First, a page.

Distance is not an issue, but the wind can make it interesting!

    John 3: 1-21
  • BigDanSBigDanS Senior Member Miami, FL almost in the USA ;)Posts: 6,992 Senior Member
    I meant for up close at night.

    D
    "A patriot is mocked, scorned and hated; yet when his cause succeeds, all men will join him, for then it costs nothing to be a patriot." Mark Twain
    Alcohol, Tobacco, Firearms and Explosives.... now who's bringing the hot wings? :jester:
  • Fat BillyFat Billy Senior Member Atlanta GaPosts: 1,813 Senior Member
    I went hog hunting in Arkansas. I took a 626 S&W 6.5 inch barrel 240 grain soft point magnum loads. My father in law hunts hogs with 1100 Remington 12ga. He told me not to hunt with a pistol bout it was all I had at the time. Shot a medium large hog in the chests and he went down and popped back up mad came straight for me. Daddy in Law cut him down with the 1100. When we dressed the hog I had blown up his insides but I guess no one told him. Can you imagine how much crap I got from FIL? :bang: Later,
    Fat Billy

    Recoil is how you know primer ignition is complete.
  • Jeff in TXJeff in TX Senior Member J&D Ranch - North Central TXPosts: 2,555 Senior Member
    BigDanS wrote: »
    I meant for up close at night.

    D

    Now that makes a lot more sense. Me I think I'm sticking to my stands and tripods to hunt them.
    Distance is not an issue, but the wind can make it interesting!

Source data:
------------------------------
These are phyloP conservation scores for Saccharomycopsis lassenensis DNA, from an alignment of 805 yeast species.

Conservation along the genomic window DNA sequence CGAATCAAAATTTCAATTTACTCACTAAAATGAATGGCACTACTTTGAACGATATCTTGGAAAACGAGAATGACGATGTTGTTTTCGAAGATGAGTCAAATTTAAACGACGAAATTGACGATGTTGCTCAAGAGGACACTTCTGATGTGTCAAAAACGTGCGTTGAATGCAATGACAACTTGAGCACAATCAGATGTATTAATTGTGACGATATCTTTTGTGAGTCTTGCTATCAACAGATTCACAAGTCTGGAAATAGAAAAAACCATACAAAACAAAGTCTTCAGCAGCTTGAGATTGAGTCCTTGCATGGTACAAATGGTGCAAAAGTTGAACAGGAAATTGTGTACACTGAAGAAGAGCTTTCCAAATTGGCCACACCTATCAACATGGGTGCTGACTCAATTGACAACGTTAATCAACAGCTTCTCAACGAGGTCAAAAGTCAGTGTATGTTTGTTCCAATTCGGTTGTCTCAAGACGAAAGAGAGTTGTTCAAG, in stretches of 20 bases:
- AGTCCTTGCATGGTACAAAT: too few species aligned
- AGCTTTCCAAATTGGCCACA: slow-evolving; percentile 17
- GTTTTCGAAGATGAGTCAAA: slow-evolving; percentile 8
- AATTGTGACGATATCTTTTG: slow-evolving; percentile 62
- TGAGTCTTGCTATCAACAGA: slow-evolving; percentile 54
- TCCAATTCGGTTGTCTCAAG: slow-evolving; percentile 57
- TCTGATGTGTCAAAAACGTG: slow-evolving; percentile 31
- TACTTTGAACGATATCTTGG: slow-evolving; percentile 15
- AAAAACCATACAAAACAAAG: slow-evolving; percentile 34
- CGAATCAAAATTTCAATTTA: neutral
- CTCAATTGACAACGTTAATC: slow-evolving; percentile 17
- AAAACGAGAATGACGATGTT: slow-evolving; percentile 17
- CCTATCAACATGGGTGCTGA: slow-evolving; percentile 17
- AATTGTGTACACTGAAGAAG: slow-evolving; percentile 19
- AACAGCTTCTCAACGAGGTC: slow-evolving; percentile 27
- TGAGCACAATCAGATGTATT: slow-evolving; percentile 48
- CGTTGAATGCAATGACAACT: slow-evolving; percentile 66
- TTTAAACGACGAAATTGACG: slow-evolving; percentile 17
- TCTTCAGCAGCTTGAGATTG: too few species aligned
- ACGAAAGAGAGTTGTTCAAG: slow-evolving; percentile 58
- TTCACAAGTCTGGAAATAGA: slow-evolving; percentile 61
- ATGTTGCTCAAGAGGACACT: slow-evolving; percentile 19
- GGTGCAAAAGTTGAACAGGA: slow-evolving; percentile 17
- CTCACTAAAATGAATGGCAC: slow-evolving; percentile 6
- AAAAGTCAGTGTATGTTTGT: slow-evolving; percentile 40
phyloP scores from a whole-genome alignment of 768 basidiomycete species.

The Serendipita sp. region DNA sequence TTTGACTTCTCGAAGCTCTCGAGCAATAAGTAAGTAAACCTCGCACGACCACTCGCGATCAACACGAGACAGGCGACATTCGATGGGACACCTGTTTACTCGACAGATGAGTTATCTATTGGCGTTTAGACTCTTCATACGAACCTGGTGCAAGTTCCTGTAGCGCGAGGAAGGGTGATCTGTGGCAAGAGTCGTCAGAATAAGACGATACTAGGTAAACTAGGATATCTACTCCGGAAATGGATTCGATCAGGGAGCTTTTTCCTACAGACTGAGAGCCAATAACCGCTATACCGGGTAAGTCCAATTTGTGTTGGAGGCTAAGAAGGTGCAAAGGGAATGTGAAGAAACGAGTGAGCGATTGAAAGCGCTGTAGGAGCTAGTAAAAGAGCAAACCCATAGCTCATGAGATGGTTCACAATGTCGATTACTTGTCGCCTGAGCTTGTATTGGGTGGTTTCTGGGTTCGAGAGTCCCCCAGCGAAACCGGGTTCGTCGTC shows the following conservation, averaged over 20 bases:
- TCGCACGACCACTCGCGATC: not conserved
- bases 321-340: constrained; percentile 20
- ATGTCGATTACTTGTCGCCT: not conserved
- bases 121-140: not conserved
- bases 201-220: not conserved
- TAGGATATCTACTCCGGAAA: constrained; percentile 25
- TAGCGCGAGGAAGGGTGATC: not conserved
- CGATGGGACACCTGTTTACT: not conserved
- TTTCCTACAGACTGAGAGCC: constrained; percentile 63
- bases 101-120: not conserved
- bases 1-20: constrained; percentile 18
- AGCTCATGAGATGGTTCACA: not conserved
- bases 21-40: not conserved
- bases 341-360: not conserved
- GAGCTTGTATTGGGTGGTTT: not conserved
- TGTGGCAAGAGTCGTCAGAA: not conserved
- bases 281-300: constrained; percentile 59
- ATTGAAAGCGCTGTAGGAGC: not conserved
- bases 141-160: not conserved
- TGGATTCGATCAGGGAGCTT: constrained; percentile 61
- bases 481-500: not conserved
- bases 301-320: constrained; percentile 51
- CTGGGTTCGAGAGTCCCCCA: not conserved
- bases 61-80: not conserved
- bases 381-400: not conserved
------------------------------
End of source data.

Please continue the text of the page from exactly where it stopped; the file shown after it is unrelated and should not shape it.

John 3: 1-21
  • Fat BillyFat Billy Senior Member Atlanta GaPosts: 1,813 Senior Member
    My FIL said if you want to hunt hogs with a pistol climb a tree and chuck rocks at the hog till you piss him off and he comes to the bottom of the tree and shoot him in the head and make sure he's dead before you get down. After the above post it was a long ride from Arkansas to Atlanta in his truck. If I went today I'd use my Mossberg pump gun. This is the same guy who hunts deer by walking em up with same 1100 Remington. He's past on now but I quit hunting with him and devorsed his daughter. That fixed it. :up: Later,
    Fat Billy

    Recoil is how you know primer ignition is complete.
  • snake284-1snake284-1 Senior Member Posts: 2,500 Senior Member
    Jeff in TX wrote: »
    Would never shoot subsonic bullets, little to no accuracy in them. With my suppressed AR-10 I have an almost 27" drop at 100 yards from my normal 100 zero. I'm happy when I can put 5 suppressed rounds in an 8" paper plate at 100 yards. This coming from a rifle that shoots .5" or better day in and day out when I do my part. Actually my factory DPMS 24" heavy barrel AR-10 out shot my custom GAP .308 bolt action which is why I sold the GAP. I shoot 175 gr blackhills match ammo when I use this rifle for hogs. It's just one heavy rifle to lug around when I'm hunting at the ranch. I kind of prefer my lighter bolt actions rifles as we can walk a couple of miles when hunting hogs moving from stand to stand.

    When hog hunting I will only take one of three shots, below the ear, in the back of the head if he's facing away from me and I have a little elevation on him or in the eye if he's looking at me. I've never once consider a shoulder shot on hogs. I'm not much into trailing a hog if he gets up and runs but will if I have to and head shots don't ruin good meat.

    I've taken countless hogs with my AR and match ammo and never lost one or had one run when hit in the head.

    I agree. If you're within 100 yards head shots are the best. But longer range I will shoot for heart lungs if that's the best shot. If I think I have a good shot I will always shoot for the head-neck area.